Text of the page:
Official projections from the EIA suggest that coal use will return to its gradually declining trend in the wake of the pandemic, exceeding renewables for some years to come. However, the pace at which coal plants are being closed or converted to run on gas has accelerated during pandemic. Meanwhile, despite weak demand, wind and PV plants are being installed at a record pace, partly because near-zero interest rates make capital investments cheaper.

The reduction in transport usage reduced demand for oil, at one point leading to a startling situation where the price of oil was negative, as unsold oil exceed the capacity for storage. Although the price has recovered somewhat, it seems unlikely that transport demand will return to its previous trend.

At the same time, there has been continued progress, both technological and political, in the electrification of transport. British Prime Minister Boris Johnson recently announced that the sale of petrol and diesel cars would be prohibited after 2030, an advance on previous commitments. The decline in long-term interest rates also enhances the economic position of electric vehicles, which have higher upfront costs and lower operating and maintenance costs than petrol and diesel vehicles. https://www.prnewswire.com/news-releases/auto-loan-interest-rates-drop-in-may-to-lowest-level-since-2013-according-to-edmunds-301069143.html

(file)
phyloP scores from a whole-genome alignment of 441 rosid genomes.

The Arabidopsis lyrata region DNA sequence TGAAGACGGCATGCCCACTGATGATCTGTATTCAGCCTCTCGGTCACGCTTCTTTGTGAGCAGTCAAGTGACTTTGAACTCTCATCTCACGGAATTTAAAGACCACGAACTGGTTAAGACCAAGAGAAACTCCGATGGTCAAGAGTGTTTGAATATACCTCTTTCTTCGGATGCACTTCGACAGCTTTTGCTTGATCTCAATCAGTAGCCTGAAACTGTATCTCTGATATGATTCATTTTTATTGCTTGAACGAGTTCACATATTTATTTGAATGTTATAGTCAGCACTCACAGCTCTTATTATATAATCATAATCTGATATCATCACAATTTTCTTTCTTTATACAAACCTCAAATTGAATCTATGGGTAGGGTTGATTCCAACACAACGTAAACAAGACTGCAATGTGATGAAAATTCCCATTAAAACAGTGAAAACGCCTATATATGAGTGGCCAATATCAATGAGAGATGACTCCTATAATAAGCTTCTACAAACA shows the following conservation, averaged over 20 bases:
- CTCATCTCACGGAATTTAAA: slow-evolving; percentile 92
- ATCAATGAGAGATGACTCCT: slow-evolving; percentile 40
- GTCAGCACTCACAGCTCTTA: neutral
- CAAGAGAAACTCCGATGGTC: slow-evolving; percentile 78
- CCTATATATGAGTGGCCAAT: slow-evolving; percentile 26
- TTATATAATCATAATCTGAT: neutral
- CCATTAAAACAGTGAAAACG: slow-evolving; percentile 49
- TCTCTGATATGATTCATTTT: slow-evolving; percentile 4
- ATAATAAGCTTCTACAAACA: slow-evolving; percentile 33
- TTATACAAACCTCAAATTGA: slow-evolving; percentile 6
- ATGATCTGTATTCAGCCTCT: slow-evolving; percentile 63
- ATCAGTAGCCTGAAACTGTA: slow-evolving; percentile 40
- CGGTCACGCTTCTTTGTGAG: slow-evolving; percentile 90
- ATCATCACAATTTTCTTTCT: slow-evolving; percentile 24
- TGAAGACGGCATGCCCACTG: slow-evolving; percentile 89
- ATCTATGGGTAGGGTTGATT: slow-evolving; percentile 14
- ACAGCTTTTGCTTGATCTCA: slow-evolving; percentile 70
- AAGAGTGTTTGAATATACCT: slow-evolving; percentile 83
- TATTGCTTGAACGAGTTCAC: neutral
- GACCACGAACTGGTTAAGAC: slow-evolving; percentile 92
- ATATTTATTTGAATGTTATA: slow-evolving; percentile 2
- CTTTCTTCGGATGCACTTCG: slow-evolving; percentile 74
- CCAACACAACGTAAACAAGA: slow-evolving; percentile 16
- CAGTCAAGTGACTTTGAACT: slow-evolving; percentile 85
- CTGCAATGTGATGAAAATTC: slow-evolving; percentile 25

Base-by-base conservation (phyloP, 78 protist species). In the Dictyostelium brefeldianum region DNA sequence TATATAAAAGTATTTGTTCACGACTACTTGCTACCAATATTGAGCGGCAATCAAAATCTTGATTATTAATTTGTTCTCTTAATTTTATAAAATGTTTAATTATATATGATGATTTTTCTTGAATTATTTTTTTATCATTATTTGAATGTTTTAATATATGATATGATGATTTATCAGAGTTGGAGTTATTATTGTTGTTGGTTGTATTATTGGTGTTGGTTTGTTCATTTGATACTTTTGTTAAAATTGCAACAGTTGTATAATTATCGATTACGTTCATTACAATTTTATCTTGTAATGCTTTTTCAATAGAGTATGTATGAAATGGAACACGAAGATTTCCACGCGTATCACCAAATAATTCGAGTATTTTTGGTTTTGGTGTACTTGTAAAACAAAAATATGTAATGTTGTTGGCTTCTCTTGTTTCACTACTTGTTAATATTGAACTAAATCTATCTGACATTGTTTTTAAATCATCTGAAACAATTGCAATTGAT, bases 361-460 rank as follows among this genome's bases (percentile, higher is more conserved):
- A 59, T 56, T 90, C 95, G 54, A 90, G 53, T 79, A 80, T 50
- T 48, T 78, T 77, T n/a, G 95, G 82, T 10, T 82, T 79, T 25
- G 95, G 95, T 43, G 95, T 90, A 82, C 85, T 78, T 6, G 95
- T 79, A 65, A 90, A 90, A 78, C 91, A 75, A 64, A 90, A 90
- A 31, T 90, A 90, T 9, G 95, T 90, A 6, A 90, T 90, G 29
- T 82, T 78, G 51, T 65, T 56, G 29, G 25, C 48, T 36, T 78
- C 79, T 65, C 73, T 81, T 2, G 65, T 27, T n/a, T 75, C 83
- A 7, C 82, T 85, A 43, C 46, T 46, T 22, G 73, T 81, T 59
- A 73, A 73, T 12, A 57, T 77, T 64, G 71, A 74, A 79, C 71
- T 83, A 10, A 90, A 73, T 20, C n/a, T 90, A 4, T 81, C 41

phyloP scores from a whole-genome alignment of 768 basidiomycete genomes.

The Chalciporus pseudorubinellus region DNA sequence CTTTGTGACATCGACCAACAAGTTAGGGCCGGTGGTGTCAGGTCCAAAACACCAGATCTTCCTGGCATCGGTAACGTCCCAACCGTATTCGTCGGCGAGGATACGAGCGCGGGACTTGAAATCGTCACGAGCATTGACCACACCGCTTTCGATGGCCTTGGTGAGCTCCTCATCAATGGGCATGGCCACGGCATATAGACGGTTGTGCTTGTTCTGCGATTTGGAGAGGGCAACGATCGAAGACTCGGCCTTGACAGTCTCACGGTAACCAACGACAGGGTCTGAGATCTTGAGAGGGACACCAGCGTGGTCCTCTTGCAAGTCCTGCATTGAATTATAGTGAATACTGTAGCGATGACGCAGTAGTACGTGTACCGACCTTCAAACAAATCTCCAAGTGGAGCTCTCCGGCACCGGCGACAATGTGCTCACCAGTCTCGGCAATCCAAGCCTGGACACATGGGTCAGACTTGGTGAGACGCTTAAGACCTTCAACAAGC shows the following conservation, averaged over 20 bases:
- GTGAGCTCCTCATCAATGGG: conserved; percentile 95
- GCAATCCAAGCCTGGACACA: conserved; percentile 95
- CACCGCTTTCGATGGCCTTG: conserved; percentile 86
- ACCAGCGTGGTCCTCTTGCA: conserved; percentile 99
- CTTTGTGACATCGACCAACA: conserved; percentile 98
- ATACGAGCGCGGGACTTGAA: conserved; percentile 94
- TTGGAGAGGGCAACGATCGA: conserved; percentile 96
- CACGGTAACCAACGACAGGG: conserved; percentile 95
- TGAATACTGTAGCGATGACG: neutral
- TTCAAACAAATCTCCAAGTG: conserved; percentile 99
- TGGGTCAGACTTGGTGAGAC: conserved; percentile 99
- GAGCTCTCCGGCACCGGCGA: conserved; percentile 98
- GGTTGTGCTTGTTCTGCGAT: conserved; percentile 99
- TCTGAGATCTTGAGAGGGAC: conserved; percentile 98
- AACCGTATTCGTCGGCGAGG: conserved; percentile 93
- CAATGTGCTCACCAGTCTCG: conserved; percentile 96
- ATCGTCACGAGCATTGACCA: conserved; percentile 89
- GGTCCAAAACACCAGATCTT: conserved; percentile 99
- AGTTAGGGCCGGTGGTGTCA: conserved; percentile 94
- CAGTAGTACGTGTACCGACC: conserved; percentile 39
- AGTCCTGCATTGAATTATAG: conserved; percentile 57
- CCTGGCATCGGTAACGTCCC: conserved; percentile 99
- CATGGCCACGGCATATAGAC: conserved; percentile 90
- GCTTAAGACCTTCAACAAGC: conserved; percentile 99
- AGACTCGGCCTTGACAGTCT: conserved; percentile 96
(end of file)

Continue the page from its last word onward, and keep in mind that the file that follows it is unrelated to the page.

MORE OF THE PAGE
Not all energy-related developments associated with Covid have been positive. The convenience and cheapness of online taxi platforms like Uber and Lyft has reduced use of public transport in many cities. The pandemic, with the need to avoid crowded spaces like buses and subway cars has exacerbated this trend. And, while the option of working remotely reduces the need for travel, it has encouraged a more dispersed workforce with less need to commute to the central city locations best served by public transport.